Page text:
No matter where I go in the world, on my first day back in Vancouver, I have to grab some good Chinese food. Well, unless I was in China, of course but otherwise, no matter what sort of foreign delicacies I encounter in my travels, my need for Chinese cooking reaches a boiling point by the time I arrive home. I make it a point to try and eat the local cuisine of wherever I am. When I’m travelling with my family, on the other hand, I occasionally find myself searching for a good Chinese restaurant in strange, far away lands. My dad, in particular, can’t go too long without Chinese food, especially a good bowl of steamed rice. They enjoy all sorts of cuisine but they can’t make it as long as I can without the tastes of home.
At least we were in London, where the restaurant scene looks more like the United Nations. Of course, you might say that Chinese food can be found pretty much anywhere on the planet. True, you can find plenty of PF Changs around but not a whole lot of actual Chinese food. It’s like asking an Italian grandmother what she thinks of The Olive Garden. Relatively few places get it right flavor-wise for Chinese people looking for a taste of home. The restaurant where we ended up, Royal China, promises authentic Hong Kong cuisine.
I found out after the fact that Royal China is actually a chain of restaurants with six locations in the United Kingdom and what appears to be two more in Dubai and Singapore. Although they all have the same menu, each restaurant location also has a page of signature dishes for that location’s head chef to show off their skills. We actually just stumbled across the joint walking around Canary Wharf, the rapidly developing area of London where my hotel was located. The Queensway location seems to be more popular but this one is right on the Thames with large patio area.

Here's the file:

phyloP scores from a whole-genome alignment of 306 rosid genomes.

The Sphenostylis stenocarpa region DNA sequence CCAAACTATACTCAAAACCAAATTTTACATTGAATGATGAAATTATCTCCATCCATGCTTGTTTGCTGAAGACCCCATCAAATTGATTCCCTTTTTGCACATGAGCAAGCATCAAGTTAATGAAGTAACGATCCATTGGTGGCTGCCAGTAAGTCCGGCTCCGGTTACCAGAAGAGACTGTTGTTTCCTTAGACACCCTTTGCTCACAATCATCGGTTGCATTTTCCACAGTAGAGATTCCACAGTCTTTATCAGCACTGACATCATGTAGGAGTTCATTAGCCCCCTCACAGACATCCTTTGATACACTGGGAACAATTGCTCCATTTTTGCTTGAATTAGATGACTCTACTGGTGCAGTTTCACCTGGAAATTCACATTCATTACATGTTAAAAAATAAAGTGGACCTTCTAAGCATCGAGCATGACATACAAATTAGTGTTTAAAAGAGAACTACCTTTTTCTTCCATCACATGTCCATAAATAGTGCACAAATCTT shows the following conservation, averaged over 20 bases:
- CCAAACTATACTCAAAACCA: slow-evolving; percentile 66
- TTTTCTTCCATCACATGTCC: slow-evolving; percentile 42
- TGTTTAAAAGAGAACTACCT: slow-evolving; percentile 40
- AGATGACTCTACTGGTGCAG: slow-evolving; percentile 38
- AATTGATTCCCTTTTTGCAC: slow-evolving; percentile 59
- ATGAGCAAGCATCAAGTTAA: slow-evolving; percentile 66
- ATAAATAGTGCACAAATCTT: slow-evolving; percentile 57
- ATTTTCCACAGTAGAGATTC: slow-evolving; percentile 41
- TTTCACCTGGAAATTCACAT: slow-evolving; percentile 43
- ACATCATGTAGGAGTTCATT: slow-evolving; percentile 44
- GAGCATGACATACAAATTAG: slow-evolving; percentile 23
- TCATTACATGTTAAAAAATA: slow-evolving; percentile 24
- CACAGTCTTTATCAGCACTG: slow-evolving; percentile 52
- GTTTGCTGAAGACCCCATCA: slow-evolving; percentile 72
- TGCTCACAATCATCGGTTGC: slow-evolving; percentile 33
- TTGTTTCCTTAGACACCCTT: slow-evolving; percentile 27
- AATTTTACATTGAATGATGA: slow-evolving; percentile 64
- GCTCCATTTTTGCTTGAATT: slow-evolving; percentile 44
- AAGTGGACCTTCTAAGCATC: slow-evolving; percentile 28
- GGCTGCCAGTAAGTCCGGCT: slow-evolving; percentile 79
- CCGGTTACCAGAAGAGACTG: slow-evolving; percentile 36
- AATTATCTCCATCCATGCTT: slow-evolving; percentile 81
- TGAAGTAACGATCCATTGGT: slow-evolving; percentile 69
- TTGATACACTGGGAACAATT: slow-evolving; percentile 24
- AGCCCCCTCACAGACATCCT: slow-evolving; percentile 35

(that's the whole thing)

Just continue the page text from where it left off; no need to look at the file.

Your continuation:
The menu is extensive with a couple dozen pages of familiar Hong Kong-style dishes. Prices were actually in a rather reasonable range considering we were in one of the most expensive cities on Earth. I’ve seen restaurants in London’s Chinatown with menus that nearly double the price of Royal China.
One of the restaurant’s signature dishes is this “crispy aromatic duck” (£22 half, £38 whole) which is served shredded, to be wrapped up in thin crepes with hoisin sauce and green onions. While the duck is indeed crispy and aromatic, it’s also unbearably dry. It was like wrapping up some duck jerky.
The much better way to enjoy duck at Royal China is the Peking duck (£22 half, £42 whole), which is served with the same crepes, hoisin and green onions but the meat is rich, juicy and slightly gamey.
This is an order of baked pork chops with mandarin sauce (£7.80), which is basically sweet and sour pork but without the excessive fried…stuff. The sauce is tangy and not overly starchy, great with the tender pork chops.
Royal China has a number of specialty rice dishes, including this Lotus Leaf Rice (£9.60) which is a savory combination of prawns, duck and perfectly cooked rice in a lotus leaf “bowl”. There’s plenty of prawn and duck and the rice is just right, perfumed by the meats as well as the lotus leaves. Delicious.
There’s also an excellent example of “Yeung Chow” fried rice (£8.60) with shrimp and bits of cha siu pork. Great flavors and not too oily.
We also got an order of plain gai lan (£8.20). Simple, cooked correctly and fresh. Can’t complain.
Summary: Royal China was a nice surprise. We really just came across it walking by and took a chance after looking at the menu. There are some hiccups but for the most part, they get the Hong Kong-style flavor right and the selection is legit. They keep the bastardized Chinese food to a minimum and even then, the lemon chicken and sweet and sour pork smelled pretty good at the next table. I should probably also mention that the service at Royal China was exceptional and quite friendly, more than I can say for quite a few restaurants here in Richmond. Prices are very expensive in comparison to Vancouver but on par or even quite affordable in terms of London. If you’ve got an itch for Chinese cuisine in London, give one of Royal China’s six locations a try.